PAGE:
The Future of the Gulf Cooperation Council

Decades of rivalry and antagonism have taken a toll on the alliance.

Just six weeks after the beginning of the 1980 Iraq-Iran War, Arab countries gathered for a summit in Amman, Jordan. It was there that the United Arab Emirates and Bahrain proposed creating a union of Arab Gulf states that would defend their interests and bring stability to the region. Six months later, the Gulf Cooperation Council, consisting of Saudi Arabia, the United Arab Emirates, Kuwait, Bahrain, Qatar and Oman, was formed. The GCC’s mission statement stressed the indivisible sovereignty of its member states and a nonalignment posture. It was billed as the prelude to military, security and economic integration, including a currency union, a central bank and a long-term economic development strategy. Though the members shared a turbulent history, the lack of regional security, the Soviet invasion of Afghanistan, and fears that the Red Army might march toward the oil-rich Gulf compelled Arab rulers to seek protection together. They were also troubled by Iraq’s war against Iran, knowing that both countries harbored ambitions to dominate the Gulf. Acute security concerns therefore provided the impetus for the establishment of the GCC. When these threats subsided, however, so did the Arab states’ motivation for cooperation. Irreconcilable differences and mutual suspicions derailed the […]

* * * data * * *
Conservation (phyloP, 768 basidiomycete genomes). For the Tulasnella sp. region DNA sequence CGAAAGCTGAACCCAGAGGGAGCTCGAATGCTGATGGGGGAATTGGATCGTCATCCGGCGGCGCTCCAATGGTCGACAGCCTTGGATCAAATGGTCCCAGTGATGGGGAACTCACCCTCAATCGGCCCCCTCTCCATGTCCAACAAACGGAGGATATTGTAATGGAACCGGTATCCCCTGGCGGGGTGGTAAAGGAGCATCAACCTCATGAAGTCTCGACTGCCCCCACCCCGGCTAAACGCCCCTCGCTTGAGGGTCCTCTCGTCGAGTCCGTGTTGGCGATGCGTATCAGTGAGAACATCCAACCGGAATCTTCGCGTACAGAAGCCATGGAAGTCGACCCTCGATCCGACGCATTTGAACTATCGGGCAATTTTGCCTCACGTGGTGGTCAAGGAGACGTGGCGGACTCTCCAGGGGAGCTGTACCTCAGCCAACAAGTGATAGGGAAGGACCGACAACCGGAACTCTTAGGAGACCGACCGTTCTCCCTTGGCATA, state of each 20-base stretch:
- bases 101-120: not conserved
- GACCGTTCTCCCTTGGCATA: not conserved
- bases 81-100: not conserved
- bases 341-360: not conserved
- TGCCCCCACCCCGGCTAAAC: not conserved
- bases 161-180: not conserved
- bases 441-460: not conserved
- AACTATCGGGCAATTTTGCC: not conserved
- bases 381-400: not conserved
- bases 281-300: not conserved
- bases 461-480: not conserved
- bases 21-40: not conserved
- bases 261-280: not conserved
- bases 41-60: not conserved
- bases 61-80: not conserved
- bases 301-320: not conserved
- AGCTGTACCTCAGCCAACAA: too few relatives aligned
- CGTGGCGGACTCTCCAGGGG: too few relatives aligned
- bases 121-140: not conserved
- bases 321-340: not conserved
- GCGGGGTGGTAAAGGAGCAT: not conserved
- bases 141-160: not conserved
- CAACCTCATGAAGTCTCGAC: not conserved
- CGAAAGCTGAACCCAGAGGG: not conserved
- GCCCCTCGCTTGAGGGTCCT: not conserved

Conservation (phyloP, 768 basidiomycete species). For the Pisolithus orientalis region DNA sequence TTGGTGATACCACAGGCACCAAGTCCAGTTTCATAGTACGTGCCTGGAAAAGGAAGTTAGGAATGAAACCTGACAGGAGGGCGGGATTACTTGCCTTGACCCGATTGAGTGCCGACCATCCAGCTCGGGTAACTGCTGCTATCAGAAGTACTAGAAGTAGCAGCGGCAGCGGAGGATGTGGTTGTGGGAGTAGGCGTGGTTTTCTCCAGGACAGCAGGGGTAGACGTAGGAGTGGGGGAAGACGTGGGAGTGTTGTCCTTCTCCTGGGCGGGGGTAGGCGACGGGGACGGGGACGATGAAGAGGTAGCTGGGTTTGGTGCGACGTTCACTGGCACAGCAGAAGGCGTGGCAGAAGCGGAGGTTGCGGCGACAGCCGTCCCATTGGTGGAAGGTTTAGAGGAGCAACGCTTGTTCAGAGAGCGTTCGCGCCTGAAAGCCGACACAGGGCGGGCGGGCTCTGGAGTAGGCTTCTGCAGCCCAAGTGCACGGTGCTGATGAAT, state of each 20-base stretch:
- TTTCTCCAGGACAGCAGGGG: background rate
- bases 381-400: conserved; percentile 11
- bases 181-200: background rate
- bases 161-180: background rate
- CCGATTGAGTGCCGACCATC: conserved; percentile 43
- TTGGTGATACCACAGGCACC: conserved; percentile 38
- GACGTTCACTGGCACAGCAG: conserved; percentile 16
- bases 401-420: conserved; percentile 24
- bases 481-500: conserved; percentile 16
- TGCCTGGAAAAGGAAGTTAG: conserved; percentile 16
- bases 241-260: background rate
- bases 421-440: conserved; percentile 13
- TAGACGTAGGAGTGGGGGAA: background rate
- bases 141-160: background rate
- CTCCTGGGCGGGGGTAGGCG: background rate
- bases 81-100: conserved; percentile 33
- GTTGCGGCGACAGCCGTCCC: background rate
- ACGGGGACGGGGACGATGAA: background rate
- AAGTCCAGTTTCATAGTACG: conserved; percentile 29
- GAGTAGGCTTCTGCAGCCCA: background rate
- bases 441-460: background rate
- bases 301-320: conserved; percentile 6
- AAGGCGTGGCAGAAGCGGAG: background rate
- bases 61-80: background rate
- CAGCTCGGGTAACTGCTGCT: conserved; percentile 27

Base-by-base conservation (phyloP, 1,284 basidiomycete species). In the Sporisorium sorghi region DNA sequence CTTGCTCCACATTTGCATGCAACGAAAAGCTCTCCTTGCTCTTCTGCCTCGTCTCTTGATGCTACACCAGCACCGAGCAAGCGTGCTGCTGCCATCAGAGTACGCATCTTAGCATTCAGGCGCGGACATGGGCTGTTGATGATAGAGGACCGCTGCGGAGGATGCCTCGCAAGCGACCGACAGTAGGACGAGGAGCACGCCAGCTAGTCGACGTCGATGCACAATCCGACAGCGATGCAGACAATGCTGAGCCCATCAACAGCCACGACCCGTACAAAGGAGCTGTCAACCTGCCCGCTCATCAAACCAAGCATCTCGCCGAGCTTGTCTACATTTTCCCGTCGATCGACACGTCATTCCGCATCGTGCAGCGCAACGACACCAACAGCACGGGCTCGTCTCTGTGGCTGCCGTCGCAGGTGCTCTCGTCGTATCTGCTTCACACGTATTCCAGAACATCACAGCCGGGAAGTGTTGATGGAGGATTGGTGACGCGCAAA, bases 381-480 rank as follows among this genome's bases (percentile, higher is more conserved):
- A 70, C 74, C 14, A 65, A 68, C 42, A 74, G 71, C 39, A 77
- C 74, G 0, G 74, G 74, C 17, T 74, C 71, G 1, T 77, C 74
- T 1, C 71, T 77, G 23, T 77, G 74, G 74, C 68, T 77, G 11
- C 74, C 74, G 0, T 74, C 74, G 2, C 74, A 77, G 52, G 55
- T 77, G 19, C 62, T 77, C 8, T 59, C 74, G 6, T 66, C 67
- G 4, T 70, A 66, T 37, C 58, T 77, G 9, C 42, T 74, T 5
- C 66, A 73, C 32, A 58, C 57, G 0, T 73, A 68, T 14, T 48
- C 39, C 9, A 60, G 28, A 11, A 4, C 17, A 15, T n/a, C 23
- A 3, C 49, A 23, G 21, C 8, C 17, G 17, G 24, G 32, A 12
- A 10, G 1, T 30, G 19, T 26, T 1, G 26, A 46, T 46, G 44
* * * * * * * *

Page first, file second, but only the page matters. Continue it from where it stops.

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Hilal Khashan
Hilal Khashan is a Professor of political science at the American University of Beirut. He is a respected author and analyst of Middle Eastern affairs. He is the author of six books, including Hizbullah: A Mission to Nowhere. (Lanham, MD: Lexington Books, 2019.) He is currently writing a book titled Saudi Arabia: The Dilemma of Political Reform and the Illusion of Economic Development. He is also the author of more than 110 articles that appeared in journals such as Orbis, The Journal of Conflict Resolution, The Brown Journal of World Affairs, Middle East Quarterly, Third World Quarterly, Israel Affairs, Journal of Religion and Society, Nationalism and Ethnic Politics, and The British Journal of Middle Eastern Studies.